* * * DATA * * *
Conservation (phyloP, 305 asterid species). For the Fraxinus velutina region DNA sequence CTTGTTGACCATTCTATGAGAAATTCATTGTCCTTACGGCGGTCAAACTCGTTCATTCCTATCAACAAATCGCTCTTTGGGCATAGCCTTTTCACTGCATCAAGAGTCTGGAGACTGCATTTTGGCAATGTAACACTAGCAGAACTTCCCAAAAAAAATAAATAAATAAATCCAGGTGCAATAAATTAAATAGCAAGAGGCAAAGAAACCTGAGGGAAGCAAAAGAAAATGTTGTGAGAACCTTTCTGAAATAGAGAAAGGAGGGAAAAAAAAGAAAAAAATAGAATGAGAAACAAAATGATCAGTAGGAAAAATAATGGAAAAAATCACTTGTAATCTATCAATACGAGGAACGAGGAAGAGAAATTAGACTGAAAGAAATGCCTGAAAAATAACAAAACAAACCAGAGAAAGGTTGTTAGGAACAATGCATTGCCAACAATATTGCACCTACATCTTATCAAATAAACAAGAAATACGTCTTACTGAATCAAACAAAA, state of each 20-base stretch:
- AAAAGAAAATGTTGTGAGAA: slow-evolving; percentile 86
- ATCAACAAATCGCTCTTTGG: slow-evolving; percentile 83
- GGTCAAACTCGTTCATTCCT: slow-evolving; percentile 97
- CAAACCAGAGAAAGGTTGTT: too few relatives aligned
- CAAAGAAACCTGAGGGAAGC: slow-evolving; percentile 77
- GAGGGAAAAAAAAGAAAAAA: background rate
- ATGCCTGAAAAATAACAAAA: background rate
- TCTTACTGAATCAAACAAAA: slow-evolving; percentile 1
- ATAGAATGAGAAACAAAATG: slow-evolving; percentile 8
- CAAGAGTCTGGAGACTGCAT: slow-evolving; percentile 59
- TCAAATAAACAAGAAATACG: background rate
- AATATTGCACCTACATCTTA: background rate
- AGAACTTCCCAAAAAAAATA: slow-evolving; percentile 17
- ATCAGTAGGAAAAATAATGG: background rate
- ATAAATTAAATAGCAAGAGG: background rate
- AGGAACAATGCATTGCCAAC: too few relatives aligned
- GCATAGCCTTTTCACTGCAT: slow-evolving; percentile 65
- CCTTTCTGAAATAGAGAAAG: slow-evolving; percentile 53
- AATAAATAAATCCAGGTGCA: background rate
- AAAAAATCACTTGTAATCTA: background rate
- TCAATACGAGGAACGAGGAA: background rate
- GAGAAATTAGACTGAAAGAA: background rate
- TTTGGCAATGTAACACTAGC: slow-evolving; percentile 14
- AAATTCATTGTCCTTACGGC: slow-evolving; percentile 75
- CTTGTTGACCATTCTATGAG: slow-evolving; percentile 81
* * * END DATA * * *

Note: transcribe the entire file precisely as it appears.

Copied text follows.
Conservation (phyloP, 305 asterid species). For the Fraxinus velutina region DNA sequence CTTGTTGACCATTCTATGAGAAATTCATTGTCCTTACGGCGGTCAAACTCGTTCATTCCTATCAACAAATCGCTCTTTGGGCATAGCCTTTTCACTGCATCAAGAGTCTGGAGACTGCATTTTGGCAATGTAACACTAGCAGAACTTCCCAAAAAAAATAAATAAATAAATCCAGGTGCAATAAATTAAATAGCAAGAGGCAAAGAAACCTGAGGGAAGCAAAAGAAAATGTTGTGAGAACCTTTCTGAAATAGAGAAAGGAGGGAAAAAAAAGAAAAAAATAGAATGAGAAACAAAATGATCAGTAGGAAAAATAATGGAAAAAATCACTTGTAATCTATCAATACGAGGAACGAGGAAGAGAAATTAGACTGAAAGAAATGCCTGAAAAATAACAAAACAAACCAGAGAAAGGTTGTTAGGAACAATGCATTGCCAACAATATTGCACCTACATCTTATCAAATAAACAAGAAATACGTCTTACTGAATCAAACAAAA, state of each 20-base stretch:
- AAAAGAAAATGTTGTGAGAA: slow-evolving; percentile 86
- ATCAACAAATCGCTCTTTGG: slow-evolving; percentile 83
- GGTCAAACTCGTTCATTCCT: slow-evolving; percentile 97
- CAAACCAGAGAAAGGTTGTT: too few relatives aligned
- CAAAGAAACCTGAGGGAAGC: slow-evolving; percentile 77
- GAGGGAAAAAAAAGAAAAAA: background rate
- ATGCCTGAAAAATAACAAAA: background rate
- TCTTACTGAATCAAACAAAA: slow-evolving; percentile 1
- ATAGAATGAGAAACAAAATG: slow-evolving; percentile 8
- CAAGAGTCTGGAGACTGCAT: slow-evolving; percentile 59
- TCAAATAAACAAGAAATACG: background rate
- AATATTGCACCTACATCTTA: background rate
- AGAACTTCCCAAAAAAAATA: slow-evolving; percentile 17
- ATCAGTAGGAAAAATAATGG: background rate
- ATAAATTAAATAGCAAGAGG: background rate
- AGGAACAATGCATTGCCAAC: too few relatives aligned
- GCATAGCCTTTTCACTGCAT: slow-evolving; percentile 65
- CCTTTCTGAAATAGAGAAAG: slow-evolving; percentile 53
- AATAAATAAATCCAGGTGCA: background rate
- AAAAAATCACTTGTAATCTA: background rate
- TCAATACGAGGAACGAGGAA: background rate
- GAGAAATTAGACTGAAAGAA: background rate
- TTTGGCAATGTAACACTAGC: slow-evolving; percentile 14
- AAATTCATTGTCCTTACGGC: slow-evolving; percentile 75
- CTTGTTGACCATTCTATGAG: slow-evolving; percentile 81